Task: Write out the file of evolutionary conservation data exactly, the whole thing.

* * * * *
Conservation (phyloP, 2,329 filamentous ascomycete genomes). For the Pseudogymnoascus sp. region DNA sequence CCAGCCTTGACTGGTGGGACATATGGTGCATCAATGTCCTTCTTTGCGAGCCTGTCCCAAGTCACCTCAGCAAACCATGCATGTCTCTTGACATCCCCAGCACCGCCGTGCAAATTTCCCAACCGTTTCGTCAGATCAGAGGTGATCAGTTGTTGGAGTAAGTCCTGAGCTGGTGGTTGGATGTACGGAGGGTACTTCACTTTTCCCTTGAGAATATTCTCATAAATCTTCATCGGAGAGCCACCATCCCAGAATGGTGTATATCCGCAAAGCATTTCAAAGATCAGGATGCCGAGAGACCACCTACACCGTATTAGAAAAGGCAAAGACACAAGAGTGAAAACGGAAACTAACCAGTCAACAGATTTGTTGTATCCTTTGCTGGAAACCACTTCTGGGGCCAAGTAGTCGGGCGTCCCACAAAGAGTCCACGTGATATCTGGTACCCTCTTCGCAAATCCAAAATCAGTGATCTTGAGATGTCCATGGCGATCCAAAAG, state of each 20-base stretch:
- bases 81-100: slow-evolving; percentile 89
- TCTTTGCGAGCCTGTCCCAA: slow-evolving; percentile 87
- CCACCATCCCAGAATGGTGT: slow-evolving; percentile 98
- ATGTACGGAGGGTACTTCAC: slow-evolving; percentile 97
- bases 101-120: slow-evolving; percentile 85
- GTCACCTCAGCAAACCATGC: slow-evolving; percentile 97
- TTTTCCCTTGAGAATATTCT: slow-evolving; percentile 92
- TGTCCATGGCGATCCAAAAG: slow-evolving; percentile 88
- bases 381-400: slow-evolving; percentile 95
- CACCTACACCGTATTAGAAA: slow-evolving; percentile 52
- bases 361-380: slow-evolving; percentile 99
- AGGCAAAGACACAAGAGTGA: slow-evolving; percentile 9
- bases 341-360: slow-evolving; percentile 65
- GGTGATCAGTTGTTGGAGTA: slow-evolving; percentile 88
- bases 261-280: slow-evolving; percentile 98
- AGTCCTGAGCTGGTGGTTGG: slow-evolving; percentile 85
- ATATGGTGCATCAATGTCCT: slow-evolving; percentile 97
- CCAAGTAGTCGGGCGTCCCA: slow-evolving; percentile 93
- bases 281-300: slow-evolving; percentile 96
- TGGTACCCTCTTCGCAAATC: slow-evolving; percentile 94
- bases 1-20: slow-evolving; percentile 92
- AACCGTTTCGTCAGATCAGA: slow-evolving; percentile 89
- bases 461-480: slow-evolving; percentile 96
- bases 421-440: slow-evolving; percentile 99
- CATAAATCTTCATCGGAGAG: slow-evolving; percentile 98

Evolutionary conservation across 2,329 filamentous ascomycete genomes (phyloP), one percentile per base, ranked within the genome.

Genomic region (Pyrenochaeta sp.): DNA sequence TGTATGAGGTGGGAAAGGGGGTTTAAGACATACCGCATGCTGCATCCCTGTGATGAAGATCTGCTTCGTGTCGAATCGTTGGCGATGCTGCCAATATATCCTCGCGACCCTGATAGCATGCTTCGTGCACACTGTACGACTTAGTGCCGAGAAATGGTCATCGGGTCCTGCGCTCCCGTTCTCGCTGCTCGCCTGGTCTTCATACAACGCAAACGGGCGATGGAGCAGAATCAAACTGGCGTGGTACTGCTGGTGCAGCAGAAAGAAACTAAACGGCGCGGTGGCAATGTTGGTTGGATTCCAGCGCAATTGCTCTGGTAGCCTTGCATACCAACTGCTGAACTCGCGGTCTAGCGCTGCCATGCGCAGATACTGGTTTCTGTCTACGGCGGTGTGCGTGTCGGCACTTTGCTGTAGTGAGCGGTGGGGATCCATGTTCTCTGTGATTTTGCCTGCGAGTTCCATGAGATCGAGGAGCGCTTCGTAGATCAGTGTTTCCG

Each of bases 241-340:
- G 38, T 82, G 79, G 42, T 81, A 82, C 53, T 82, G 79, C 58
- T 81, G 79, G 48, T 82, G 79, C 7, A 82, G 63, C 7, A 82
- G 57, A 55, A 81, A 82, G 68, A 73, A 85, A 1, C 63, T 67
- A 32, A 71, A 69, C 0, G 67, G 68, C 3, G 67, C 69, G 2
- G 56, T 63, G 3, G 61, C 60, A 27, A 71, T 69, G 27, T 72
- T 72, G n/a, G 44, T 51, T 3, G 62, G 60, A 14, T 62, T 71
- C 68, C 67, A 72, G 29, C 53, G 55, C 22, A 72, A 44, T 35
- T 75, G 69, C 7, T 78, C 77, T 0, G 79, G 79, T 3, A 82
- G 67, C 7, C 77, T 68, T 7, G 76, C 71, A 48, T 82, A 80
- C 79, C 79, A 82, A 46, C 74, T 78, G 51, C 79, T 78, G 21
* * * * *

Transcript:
Conservation (phyloP, 2,329 filamentous ascomycete genomes). For the Pseudogymnoascus sp. region DNA sequence CCAGCCTTGACTGGTGGGACATATGGTGCATCAATGTCCTTCTTTGCGAGCCTGTCCCAAGTCACCTCAGCAAACCATGCATGTCTCTTGACATCCCCAGCACCGCCGTGCAAATTTCCCAACCGTTTCGTCAGATCAGAGGTGATCAGTTGTTGGAGTAAGTCCTGAGCTGGTGGTTGGATGTACGGAGGGTACTTCACTTTTCCCTTGAGAATATTCTCATAAATCTTCATCGGAGAGCCACCATCCCAGAATGGTGTATATCCGCAAAGCATTTCAAAGATCAGGATGCCGAGAGACCACCTACACCGTATTAGAAAAGGCAAAGACACAAGAGTGAAAACGGAAACTAACCAGTCAACAGATTTGTTGTATCCTTTGCTGGAAACCACTTCTGGGGCCAAGTAGTCGGGCGTCCCACAAAGAGTCCACGTGATATCTGGTACCCTCTTCGCAAATCCAAAATCAGTGATCTTGAGATGTCCATGGCGATCCAAAAG, state of each 20-base stretch:
- bases 81-100: slow-evolving; percentile 89
- TCTTTGCGAGCCTGTCCCAA: slow-evolving; percentile 87
- CCACCATCCCAGAATGGTGT: slow-evolving; percentile 98
- ATGTACGGAGGGTACTTCAC: slow-evolving; percentile 97
- bases 101-120: slow-evolving; percentile 85
- GTCACCTCAGCAAACCATGC: slow-evolving; percentile 97
- TTTTCCCTTGAGAATATTCT: slow-evolving; percentile 92
- TGTCCATGGCGATCCAAAAG: slow-evolving; percentile 88
- bases 381-400: slow-evolving; percentile 95
- CACCTACACCGTATTAGAAA: slow-evolving; percentile 52
- bases 361-380: slow-evolving; percentile 99
- AGGCAAAGACACAAGAGTGA: slow-evolving; percentile 9
- bases 341-360: slow-evolving; percentile 65
- GGTGATCAGTTGTTGGAGTA: slow-evolving; percentile 88
- bases 261-280: slow-evolving; percentile 98
- AGTCCTGAGCTGGTGGTTGG: slow-evolving; percentile 85
- ATATGGTGCATCAATGTCCT: slow-evolving; percentile 97
- CCAAGTAGTCGGGCGTCCCA: slow-evolving; percentile 93
- bases 281-300: slow-evolving; percentile 96
- TGGTACCCTCTTCGCAAATC: slow-evolving; percentile 94
- bases 1-20: slow-evolving; percentile 92
- AACCGTTTCGTCAGATCAGA: slow-evolving; percentile 89
- bases 461-480: slow-evolving; percentile 96
- bases 421-440: slow-evolving; percentile 99
- CATAAATCTTCATCGGAGAG: slow-evolving; percentile 98

Evolutionary conservation across 2,329 filamentous ascomycete genomes (phyloP), one percentile per base, ranked within the genome.

Genomic region (Pyrenochaeta sp.): DNA sequence TGTATGAGGTGGGAAAGGGGGTTTAAGACATACCGCATGCTGCATCCCTGTGATGAAGATCTGCTTCGTGTCGAATCGTTGGCGATGCTGCCAATATATCCTCGCGACCCTGATAGCATGCTTCGTGCACACTGTACGACTTAGTGCCGAGAAATGGTCATCGGGTCCTGCGCTCCCGTTCTCGCTGCTCGCCTGGTCTTCATACAACGCAAACGGGCGATGGAGCAGAATCAAACTGGCGTGGTACTGCTGGTGCAGCAGAAAGAAACTAAACGGCGCGGTGGCAATGTTGGTTGGATTCCAGCGCAATTGCTCTGGTAGCCTTGCATACCAACTGCTGAACTCGCGGTCTAGCGCTGCCATGCGCAGATACTGGTTTCTGTCTACGGCGGTGTGCGTGTCGGCACTTTGCTGTAGTGAGCGGTGGGGATCCATGTTCTCTGTGATTTTGCCTGCGAGTTCCATGAGATCGAGGAGCGCTTCGTAGATCAGTGTTTCCG

Each of bases 241-340:
- G 38, T 82, G 79, G 42, T 81, A 82, C 53, T 82, G 79, C 58
- T 81, G 79, G 48, T 82, G 79, C 7, A 82, G 63, C 7, A 82
- G 57, A 55, A 81, A 82, G 68, A 73, A 85, A 1, C 63, T 67
- A 32, A 71, A 69, C 0, G 67, G 68, C 3, G 67, C 69, G 2
- G 56, T 63, G 3, G 61, C 60, A 27, A 71, T 69, G 27, T 72
- T 72, G n/a, G 44, T 51, T 3, G 62, G 60, A 14, T 62, T 71
- C 68, C 67, A 72, G 29, C 53, G 55, C 22, A 72, A 44, T 35
- T 75, G 69, C 7, T 78, C 77, T 0, G 79, G 79, T 3, A 82
- G 67, C 7, C 77, T 68, T 7, G 76, C 71, A 48, T 82, A 80
- C 79, C 79, A 82, A 46, C 74, T 78, G 51, C 79, T 78, G 21